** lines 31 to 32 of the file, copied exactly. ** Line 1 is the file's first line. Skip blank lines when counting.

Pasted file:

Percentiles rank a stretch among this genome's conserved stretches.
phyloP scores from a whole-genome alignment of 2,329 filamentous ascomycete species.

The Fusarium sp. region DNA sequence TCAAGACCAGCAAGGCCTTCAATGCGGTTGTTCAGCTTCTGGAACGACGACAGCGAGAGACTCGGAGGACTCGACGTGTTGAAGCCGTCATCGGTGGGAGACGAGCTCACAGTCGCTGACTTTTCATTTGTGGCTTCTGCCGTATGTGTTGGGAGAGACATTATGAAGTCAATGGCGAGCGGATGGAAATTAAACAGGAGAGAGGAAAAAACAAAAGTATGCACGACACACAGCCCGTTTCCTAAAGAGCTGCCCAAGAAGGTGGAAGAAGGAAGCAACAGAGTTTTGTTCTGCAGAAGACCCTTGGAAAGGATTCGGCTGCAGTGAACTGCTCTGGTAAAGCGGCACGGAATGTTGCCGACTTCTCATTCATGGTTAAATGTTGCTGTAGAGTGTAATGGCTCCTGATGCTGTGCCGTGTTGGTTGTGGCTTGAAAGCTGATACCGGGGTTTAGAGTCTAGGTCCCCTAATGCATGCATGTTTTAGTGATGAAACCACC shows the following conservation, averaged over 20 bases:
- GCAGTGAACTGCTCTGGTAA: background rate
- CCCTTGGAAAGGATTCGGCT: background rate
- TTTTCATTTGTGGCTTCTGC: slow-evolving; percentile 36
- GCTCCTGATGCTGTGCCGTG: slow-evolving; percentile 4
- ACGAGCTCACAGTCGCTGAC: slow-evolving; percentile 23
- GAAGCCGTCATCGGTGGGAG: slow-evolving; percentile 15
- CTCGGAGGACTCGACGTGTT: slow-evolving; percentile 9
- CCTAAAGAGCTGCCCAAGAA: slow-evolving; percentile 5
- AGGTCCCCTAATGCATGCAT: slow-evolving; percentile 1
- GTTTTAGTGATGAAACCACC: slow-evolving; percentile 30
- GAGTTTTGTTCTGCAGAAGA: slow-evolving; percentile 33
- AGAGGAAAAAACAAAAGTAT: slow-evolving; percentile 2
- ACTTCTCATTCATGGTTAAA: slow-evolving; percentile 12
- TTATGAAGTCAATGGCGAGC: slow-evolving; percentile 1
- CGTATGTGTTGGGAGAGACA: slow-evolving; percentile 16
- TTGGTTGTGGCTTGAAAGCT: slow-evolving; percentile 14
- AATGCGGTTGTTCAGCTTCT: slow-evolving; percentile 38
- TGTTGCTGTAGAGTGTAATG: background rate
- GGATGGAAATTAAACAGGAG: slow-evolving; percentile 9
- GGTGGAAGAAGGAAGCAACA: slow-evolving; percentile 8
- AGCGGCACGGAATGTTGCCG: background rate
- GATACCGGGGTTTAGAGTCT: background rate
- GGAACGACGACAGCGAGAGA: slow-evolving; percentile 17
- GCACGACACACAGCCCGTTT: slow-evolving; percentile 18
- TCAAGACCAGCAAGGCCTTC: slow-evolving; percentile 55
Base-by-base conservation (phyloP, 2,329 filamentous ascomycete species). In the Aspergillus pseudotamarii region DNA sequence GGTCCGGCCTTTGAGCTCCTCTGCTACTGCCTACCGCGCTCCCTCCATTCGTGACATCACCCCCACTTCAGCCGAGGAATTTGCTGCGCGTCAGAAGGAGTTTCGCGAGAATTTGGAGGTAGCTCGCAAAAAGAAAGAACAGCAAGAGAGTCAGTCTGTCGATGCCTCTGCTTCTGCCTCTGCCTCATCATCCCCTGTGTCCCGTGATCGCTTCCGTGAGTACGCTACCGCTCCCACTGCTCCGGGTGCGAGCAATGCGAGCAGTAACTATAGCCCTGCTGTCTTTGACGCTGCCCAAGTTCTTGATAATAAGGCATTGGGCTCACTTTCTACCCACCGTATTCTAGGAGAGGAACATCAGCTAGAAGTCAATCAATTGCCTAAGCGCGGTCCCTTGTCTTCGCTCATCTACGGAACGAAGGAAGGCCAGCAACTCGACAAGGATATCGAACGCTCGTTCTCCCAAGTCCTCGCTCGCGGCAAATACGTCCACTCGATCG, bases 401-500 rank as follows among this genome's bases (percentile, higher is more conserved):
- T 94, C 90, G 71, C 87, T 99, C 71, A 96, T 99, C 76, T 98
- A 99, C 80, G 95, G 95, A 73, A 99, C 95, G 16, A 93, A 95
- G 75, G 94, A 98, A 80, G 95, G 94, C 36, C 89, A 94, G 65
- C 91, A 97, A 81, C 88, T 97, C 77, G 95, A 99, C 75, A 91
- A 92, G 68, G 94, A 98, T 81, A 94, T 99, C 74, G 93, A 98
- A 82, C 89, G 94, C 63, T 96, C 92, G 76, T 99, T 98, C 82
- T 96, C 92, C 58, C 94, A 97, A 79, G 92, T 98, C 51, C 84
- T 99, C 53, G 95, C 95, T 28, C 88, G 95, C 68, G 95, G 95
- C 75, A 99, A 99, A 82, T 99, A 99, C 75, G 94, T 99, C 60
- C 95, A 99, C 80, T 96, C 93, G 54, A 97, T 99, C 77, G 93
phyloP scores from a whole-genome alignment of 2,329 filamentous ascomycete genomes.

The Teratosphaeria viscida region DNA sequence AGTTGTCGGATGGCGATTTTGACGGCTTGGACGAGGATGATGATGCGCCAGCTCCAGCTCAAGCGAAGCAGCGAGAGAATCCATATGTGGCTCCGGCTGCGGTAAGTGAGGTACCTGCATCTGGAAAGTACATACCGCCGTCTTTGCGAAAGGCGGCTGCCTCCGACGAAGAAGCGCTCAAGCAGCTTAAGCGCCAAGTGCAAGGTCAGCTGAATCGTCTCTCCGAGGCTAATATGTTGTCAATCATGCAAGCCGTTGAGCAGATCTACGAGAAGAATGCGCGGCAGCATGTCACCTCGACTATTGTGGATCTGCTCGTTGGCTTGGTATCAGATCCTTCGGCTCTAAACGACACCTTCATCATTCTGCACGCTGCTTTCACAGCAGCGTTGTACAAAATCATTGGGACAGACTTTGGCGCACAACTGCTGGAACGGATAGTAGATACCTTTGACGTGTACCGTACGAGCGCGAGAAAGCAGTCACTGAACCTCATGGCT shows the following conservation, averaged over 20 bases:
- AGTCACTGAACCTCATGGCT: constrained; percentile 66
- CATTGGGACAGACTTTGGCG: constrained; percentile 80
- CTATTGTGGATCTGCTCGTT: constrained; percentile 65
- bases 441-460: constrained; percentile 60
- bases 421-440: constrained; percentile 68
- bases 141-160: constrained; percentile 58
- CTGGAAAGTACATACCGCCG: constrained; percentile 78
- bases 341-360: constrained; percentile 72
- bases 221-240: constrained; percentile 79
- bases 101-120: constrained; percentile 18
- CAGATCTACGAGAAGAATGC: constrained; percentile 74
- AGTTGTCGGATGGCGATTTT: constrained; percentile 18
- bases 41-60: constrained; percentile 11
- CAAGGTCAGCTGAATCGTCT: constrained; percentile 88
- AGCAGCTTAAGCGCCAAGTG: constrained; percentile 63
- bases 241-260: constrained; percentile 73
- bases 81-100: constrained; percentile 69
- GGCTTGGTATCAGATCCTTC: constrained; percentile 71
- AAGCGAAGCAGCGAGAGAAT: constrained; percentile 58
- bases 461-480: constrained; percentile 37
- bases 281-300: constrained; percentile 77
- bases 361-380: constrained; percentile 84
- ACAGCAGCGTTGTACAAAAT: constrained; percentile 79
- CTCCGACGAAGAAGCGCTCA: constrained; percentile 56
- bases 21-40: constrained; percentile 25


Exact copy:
- A 99, C 80, G 95, G 95, A 73, A 99, C 95, G 16, A 93, A 95
- G 75, G 94, A 98, A 80, G 95, G 94, C 36, C 89, A 94, G 65